Making a Scene Presents an Interview with Watermelon Slim!
Bill “Watermelon Slim” Homans has built a remarkable reputation with his raw, impassioned intensity. HARP Magazine wrote “From sizzling slide guitar…to nitty-gritty harp blowing…to a gruff, resonating Okie twang, Slim delivers acutely personal workingman blues with both hands on the wheel of life, a bottle of hooch in his pocket, and the Bible on the passenger seat.” Paste Magazine writes “He’s one hell of a bottleneck guitarist, and he’s got that cry in his voice that only the greatest singers in the genre have had before him.”
The industry agrees on all fronts. Watermelon Slim & The Workers have garnered 17 Blues Music Award nominations in four years including a record-tying six in both 2007 & 2008. Only the likes of B.B. King, Buddy Guy and Robert Cray have landed six in a year and Slim is the only blues artist in history with twelve in two consecutive years. In Spring 2009 he was the cover story of Blues Revue magazine. .
Two of Slim’s records were ranked #1 in MOJO Magazine’s annual Top Blues CD rankings. Industry awards include The Independent Music Award for Blues Album of the Year, The Blues Critic Award and Canada’s Maple Blues Award for International Artist of the Year among others. Slim has hit #1 on the Living Blues Charts, top five on the Roots Music Report and debuted in the top ten in Billboard. One of Slim’s most impressive industry accolades may be the liner notes of The Wheel Man eagerly written by the late legendary Jerry Wexler who called him a “one-of-a-kind pickin’ n singing Okie dynamo.” Slim has been embraced for his music, performances, backstory and persona. He has appeared on NPR’s All Things Considered, The BBC’s World Service and has been featured in publications like Harp, Relix, Paste, MOJO, Oklahoma Magazine and Truckers News as well as newspapers like The London Times, Toronto Star, Chicago Sun-Times, The Village Voice, Kansas City Star, Philadelphia Inquirer, and Michelle Shocked’s JAMS Magazine.
The Memphis Flyer led its terrific CD review with the question “Does anyone in modern pop music have a more intriguing biography than Bill “Watermelon Slim” Homans?”
Slim was born in Boston, his father was a progressive attorney and freedom rider and his brother is a classical musician. He was raised in North Carolina listening to the housekeeper sing John Lee Hooker songs. Slim attended Middlebury on a fencing scholarship but left early to enlist for Vietnam. While laid up in a Vietnam hospital bed he taught himself upside-down left-handed slide guitar on a $5 balsawood model using a triangle pick cut from a rusty coffee can top and his Army issued Zippo. lighter as the slide.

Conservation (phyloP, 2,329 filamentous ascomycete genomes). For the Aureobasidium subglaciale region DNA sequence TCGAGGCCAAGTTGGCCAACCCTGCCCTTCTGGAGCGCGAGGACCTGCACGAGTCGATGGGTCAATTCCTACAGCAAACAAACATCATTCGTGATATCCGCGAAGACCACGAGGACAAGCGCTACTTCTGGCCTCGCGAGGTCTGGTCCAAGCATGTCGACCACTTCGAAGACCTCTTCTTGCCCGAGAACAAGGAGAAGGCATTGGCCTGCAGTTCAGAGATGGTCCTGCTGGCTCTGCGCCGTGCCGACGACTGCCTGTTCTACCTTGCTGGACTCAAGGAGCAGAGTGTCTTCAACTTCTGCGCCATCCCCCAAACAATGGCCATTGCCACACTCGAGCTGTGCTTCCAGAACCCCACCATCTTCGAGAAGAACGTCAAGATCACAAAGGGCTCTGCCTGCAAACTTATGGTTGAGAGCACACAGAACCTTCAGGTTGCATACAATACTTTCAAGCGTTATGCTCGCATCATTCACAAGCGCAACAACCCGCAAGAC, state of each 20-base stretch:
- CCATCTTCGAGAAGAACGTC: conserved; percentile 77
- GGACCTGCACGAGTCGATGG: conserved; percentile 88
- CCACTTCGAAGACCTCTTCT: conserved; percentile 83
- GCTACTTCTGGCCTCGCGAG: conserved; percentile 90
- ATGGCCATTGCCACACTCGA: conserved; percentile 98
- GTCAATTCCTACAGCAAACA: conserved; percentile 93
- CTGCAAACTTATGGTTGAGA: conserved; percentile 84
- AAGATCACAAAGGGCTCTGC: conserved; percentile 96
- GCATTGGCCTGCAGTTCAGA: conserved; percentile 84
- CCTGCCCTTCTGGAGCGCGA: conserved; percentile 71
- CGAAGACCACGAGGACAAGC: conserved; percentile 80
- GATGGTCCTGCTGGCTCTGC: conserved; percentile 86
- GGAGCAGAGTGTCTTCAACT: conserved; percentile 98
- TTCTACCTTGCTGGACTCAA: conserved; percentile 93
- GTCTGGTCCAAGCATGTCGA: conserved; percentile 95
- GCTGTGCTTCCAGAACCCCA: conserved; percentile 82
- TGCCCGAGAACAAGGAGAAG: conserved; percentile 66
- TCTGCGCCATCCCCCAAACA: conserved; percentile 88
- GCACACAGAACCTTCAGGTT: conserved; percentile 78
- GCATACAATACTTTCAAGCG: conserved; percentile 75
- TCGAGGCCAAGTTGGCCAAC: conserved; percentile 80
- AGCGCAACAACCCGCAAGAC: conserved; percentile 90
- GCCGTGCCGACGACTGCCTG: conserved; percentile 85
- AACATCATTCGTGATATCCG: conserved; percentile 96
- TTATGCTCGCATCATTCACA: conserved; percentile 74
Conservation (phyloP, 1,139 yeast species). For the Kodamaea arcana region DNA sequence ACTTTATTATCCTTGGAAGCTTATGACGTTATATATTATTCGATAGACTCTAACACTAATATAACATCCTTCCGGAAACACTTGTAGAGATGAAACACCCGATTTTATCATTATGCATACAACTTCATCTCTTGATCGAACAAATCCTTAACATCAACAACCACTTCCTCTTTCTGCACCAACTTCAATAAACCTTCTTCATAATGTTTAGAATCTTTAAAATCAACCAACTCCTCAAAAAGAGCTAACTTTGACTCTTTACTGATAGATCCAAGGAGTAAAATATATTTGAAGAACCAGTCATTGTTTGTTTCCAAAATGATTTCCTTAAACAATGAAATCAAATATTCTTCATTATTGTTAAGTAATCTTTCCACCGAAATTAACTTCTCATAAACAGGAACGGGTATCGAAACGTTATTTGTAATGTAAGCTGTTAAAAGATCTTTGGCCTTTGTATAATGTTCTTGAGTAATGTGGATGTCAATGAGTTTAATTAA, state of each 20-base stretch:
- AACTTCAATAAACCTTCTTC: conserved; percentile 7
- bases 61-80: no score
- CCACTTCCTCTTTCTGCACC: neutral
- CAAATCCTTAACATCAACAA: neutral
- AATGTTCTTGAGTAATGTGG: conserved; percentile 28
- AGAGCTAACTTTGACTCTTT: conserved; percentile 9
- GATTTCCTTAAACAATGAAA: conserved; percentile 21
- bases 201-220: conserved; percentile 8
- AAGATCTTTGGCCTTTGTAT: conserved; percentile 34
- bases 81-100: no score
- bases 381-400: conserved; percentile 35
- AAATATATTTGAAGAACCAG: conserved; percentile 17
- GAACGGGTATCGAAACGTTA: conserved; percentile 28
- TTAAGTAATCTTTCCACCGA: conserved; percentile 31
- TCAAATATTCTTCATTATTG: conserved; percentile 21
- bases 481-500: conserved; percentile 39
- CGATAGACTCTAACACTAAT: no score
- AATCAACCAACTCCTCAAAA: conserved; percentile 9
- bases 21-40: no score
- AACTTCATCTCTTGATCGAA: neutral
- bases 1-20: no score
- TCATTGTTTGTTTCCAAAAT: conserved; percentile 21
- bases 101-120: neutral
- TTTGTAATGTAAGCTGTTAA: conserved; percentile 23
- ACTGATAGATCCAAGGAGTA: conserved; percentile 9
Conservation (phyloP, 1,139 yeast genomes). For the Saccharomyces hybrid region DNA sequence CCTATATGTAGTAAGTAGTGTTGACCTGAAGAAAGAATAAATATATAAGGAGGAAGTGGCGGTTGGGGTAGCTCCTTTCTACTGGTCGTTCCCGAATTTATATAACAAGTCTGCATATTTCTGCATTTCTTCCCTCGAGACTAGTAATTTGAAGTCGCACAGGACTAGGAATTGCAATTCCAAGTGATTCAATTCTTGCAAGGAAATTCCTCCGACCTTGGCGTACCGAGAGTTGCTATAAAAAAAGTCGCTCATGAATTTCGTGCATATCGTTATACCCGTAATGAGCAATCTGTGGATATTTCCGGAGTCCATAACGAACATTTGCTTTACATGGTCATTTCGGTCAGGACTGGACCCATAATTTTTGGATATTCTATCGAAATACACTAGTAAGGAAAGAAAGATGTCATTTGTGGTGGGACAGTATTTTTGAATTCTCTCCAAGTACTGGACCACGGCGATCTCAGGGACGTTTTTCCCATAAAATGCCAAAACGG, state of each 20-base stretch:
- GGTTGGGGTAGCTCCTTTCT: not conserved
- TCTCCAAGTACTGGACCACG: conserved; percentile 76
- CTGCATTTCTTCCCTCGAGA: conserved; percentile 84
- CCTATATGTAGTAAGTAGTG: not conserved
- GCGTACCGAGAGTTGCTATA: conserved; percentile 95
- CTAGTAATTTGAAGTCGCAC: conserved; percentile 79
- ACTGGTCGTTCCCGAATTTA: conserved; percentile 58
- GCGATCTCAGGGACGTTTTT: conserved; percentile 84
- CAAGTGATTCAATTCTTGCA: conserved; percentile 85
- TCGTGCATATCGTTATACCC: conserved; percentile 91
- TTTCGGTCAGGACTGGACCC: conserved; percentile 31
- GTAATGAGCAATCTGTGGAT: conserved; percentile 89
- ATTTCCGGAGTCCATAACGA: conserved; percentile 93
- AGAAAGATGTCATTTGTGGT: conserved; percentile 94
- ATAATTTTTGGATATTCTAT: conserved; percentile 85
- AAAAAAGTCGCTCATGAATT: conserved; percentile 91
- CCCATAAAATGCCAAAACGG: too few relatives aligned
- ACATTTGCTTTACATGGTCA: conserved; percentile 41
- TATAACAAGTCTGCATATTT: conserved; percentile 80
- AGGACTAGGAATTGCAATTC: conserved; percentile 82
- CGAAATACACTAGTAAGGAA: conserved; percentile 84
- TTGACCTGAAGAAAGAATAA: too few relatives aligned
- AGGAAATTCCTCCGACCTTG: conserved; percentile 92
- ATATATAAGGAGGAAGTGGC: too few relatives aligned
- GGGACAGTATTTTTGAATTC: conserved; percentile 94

Slim first appeared on the music scene with the release of the only known protest record by a veteran during the Vietnam War. The project was Merry Airbrakes, a 1973 protest tinged LP with tracks Country Joe McDonald later covered. In the following 30 plus years Slim has been a truck driver, forklift operator, sawmiller (where he lost a partial finger), firewood salesman, collection agent, funeral officiator and at times a small time criminal. Due to aforementioned criminality, Slim was forced to flee Boston where he had played peace rallies, sit-ins and rabbleroused musically with the likes of Bonnie Raitt. Recently Raitt singled out Slim to her audience as a living blues legend during a summer 2009 performance.
From Boston Slim landed in his current home state of Oklahoma farming watermelons – hence his stage name. Somewhere in those decades since Vietnam Slim completed two undergrad and a master’s degree, started a family, painted art and joined Mensa, the social networking group reserved for members with certified genius IQs. When he’s not on tour Slim loves to fish and garden.
The big turning point was 2002 when Slim suffered a near fatal heart attack. His brush with death gave him a new perspective on mortality, direction and life ambitions and thus his second emergence as a performing musician. Eleven albums later he says, “Everything I do now has a sharper pleasure to it. I’ve lived a fuller life than most people could in two. If I go now, I’ve got a good education, I’ve lived on three continents, and I’ve played music with a bunch of immortal blues players. I’ve fought in a war and against a war. I’ve seen an awful lot and I’ve done an awful lot. If my plane went down tomorrow, I’d go out on top.” And when you watch him perform, you know every word is true.
Throughout his storied past, it has always been truck driving that Slim returned to. While trucking and hauling industrial waste for thankless bosses at hourly wages to support himself and his family, his id yearned for release of the musician inside. In fact, many of Slim’s current songs began a cappella in his rig keeping him awake and entertained. Slim’s music captures those long hours of now and then, finally and cathartically acquiescing to his id.